The new Time Warner Cable App, offering its customers live feed access of its channels on mobile devices, has raised the ire of the programmers. It seems the right to show a network on a channel position through a cable wire into the home does not extend to streaming media. And Time Warner Cable has read its contracts and figures that they have the rights to in-the-home mobility. "Melinda Witmer, chief programming officer for Time Warner Cable, said in an interview that her company is "well within our rights" to transmit TV channels to any device in the home, as long as it sends signals through its cables and its "secure network," rather than the "open Internet." For that reason, the app is specifically configured to work only when linked to a subscriber's home Internet connection." But is this the real fight?
It seems that this in-home access will not be enough for the tech savvy consumer. They want the same access outside the home too. And the consumers preference is to pay once and watch anywhere and everywhere. The Time Warner App is only a small step to this next model. It is a slippery slope and one that programmers don't want to take. They want to be paid for each distribution platform that their network is placed on. "Meanwhile, TV executives have reason to be wary. Some executives see an opportunity to make more money by selling shows and networks to companies like Apple and Netflix Inc. over the Web. They aren't eager to give those rights to cable operators without additional compensation." At the end of the day, it is all about the revenue.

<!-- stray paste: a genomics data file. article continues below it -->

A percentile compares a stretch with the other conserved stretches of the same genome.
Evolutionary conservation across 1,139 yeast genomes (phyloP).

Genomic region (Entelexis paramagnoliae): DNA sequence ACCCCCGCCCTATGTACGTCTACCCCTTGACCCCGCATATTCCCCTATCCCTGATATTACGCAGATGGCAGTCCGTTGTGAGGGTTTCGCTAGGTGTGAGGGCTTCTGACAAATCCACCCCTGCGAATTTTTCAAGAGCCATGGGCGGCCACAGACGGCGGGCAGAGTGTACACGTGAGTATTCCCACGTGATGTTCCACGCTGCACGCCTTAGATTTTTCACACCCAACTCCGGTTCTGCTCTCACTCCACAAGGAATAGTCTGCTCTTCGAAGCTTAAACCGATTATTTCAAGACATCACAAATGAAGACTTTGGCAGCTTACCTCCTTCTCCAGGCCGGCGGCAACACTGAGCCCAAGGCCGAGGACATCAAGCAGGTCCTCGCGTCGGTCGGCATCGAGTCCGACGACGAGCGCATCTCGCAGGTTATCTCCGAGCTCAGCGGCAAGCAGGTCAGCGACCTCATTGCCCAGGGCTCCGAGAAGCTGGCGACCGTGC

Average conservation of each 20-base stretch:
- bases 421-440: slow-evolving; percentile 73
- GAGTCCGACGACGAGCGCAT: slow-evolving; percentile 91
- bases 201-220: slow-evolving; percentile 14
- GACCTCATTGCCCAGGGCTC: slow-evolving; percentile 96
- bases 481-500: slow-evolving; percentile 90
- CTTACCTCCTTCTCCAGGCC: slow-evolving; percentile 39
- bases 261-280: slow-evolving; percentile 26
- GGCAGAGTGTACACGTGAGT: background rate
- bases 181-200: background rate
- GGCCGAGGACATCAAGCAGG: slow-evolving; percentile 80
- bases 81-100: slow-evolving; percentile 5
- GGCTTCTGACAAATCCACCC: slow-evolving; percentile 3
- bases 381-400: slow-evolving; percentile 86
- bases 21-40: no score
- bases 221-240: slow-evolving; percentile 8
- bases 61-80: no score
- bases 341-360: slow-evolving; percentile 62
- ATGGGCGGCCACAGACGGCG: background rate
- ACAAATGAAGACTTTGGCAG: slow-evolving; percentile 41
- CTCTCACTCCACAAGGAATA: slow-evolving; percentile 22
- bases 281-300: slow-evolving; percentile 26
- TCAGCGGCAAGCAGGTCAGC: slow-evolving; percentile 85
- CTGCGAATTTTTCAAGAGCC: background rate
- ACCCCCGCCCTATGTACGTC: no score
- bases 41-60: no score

It has become a more contentious relationship between programmers and operators. Programmers see new revenue streams while operators are trying to save their existing base. The challenge may be for operators to show programmers that their revenue is also at risk should viewers switch to other platforms. But as the nature of their relationship continues to erode, it may be difficult to find common ground.
The cable operator not saying much is Comcast. While Time Warner Cable divested itself of its programming, and Cablevision is planning the same with its Rainbow programming business, Comcast is the only operator left with both a distribution and content business. In fact, it may just be what makes Comcast most adaptable to its consumers' demands.